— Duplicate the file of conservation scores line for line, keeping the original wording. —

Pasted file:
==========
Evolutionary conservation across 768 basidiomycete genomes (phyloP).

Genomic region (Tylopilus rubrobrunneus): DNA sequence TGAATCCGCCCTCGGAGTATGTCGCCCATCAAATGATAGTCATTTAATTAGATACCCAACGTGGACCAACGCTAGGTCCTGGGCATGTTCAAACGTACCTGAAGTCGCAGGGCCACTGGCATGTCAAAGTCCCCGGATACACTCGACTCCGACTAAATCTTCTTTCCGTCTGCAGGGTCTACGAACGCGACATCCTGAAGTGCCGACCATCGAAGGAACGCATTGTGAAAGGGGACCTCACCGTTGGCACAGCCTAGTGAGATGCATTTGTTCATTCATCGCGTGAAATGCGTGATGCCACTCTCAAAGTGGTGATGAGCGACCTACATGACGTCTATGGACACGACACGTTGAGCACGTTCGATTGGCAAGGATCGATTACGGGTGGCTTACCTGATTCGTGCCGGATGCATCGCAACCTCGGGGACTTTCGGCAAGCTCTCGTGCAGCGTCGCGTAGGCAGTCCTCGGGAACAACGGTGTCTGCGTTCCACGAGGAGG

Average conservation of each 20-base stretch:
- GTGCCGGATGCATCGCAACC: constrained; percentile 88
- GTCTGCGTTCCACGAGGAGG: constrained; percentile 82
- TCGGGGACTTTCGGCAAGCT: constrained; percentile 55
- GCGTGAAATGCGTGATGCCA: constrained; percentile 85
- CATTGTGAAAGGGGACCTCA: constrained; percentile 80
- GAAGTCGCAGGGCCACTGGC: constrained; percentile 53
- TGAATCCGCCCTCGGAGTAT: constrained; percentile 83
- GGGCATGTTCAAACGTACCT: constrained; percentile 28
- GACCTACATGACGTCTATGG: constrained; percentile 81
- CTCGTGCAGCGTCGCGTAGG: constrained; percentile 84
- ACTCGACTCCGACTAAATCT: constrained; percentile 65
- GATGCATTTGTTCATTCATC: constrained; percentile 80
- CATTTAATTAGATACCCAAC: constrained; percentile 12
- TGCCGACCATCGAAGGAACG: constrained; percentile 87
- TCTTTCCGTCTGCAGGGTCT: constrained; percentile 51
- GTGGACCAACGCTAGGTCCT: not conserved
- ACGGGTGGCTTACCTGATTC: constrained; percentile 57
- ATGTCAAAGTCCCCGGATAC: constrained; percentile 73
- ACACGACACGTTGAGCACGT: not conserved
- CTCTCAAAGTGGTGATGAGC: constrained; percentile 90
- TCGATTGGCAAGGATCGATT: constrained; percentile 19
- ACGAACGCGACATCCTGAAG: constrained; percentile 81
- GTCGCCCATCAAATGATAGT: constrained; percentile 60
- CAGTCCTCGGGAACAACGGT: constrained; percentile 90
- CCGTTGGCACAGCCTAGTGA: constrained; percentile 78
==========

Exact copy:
Evolutionary conservation across 768 basidiomycete genomes (phyloP).

Genomic region (Tylopilus rubrobrunneus): DNA sequence TGAATCCGCCCTCGGAGTATGTCGCCCATCAAATGATAGTCATTTAATTAGATACCCAACGTGGACCAACGCTAGGTCCTGGGCATGTTCAAACGTACCTGAAGTCGCAGGGCCACTGGCATGTCAAAGTCCCCGGATACACTCGACTCCGACTAAATCTTCTTTCCGTCTGCAGGGTCTACGAACGCGACATCCTGAAGTGCCGACCATCGAAGGAACGCATTGTGAAAGGGGACCTCACCGTTGGCACAGCCTAGTGAGATGCATTTGTTCATTCATCGCGTGAAATGCGTGATGCCACTCTCAAAGTGGTGATGAGCGACCTACATGACGTCTATGGACACGACACGTTGAGCACGTTCGATTGGCAAGGATCGATTACGGGTGGCTTACCTGATTCGTGCCGGATGCATCGCAACCTCGGGGACTTTCGGCAAGCTCTCGTGCAGCGTCGCGTAGGCAGTCCTCGGGAACAACGGTGTCTGCGTTCCACGAGGAGG

Average conservation of each 20-base stretch:
- GTGCCGGATGCATCGCAACC: constrained; percentile 88
- GTCTGCGTTCCACGAGGAGG: constrained; percentile 82
- TCGGGGACTTTCGGCAAGCT: constrained; percentile 55
- GCGTGAAATGCGTGATGCCA: constrained; percentile 85
- CATTGTGAAAGGGGACCTCA: constrained; percentile 80
- GAAGTCGCAGGGCCACTGGC: constrained; percentile 53
- TGAATCCGCCCTCGGAGTAT: constrained; percentile 83
- GGGCATGTTCAAACGTACCT: constrained; percentile 28
- GACCTACATGACGTCTATGG: constrained; percentile 81
- CTCGTGCAGCGTCGCGTAGG: constrained; percentile 84
- ACTCGACTCCGACTAAATCT: constrained; percentile 65
- GATGCATTTGTTCATTCATC: constrained; percentile 80
- CATTTAATTAGATACCCAAC: constrained; percentile 12
- TGCCGACCATCGAAGGAACG: constrained; percentile 87
- TCTTTCCGTCTGCAGGGTCT: constrained; percentile 51
- GTGGACCAACGCTAGGTCCT: not conserved
- ACGGGTGGCTTACCTGATTC: constrained; percentile 57
- ATGTCAAAGTCCCCGGATAC: constrained; percentile 73
- ACACGACACGTTGAGCACGT: not conserved
- CTCTCAAAGTGGTGATGAGC: constrained; percentile 90
- TCGATTGGCAAGGATCGATT: constrained; percentile 19
- ACGAACGCGACATCCTGAAG: constrained; percentile 81
- GTCGCCCATCAAATGATAGT: constrained; percentile 60
- CAGTCCTCGGGAACAACGGT: constrained; percentile 90
- CCGTTGGCACAGCCTAGTGA: constrained; percentile 78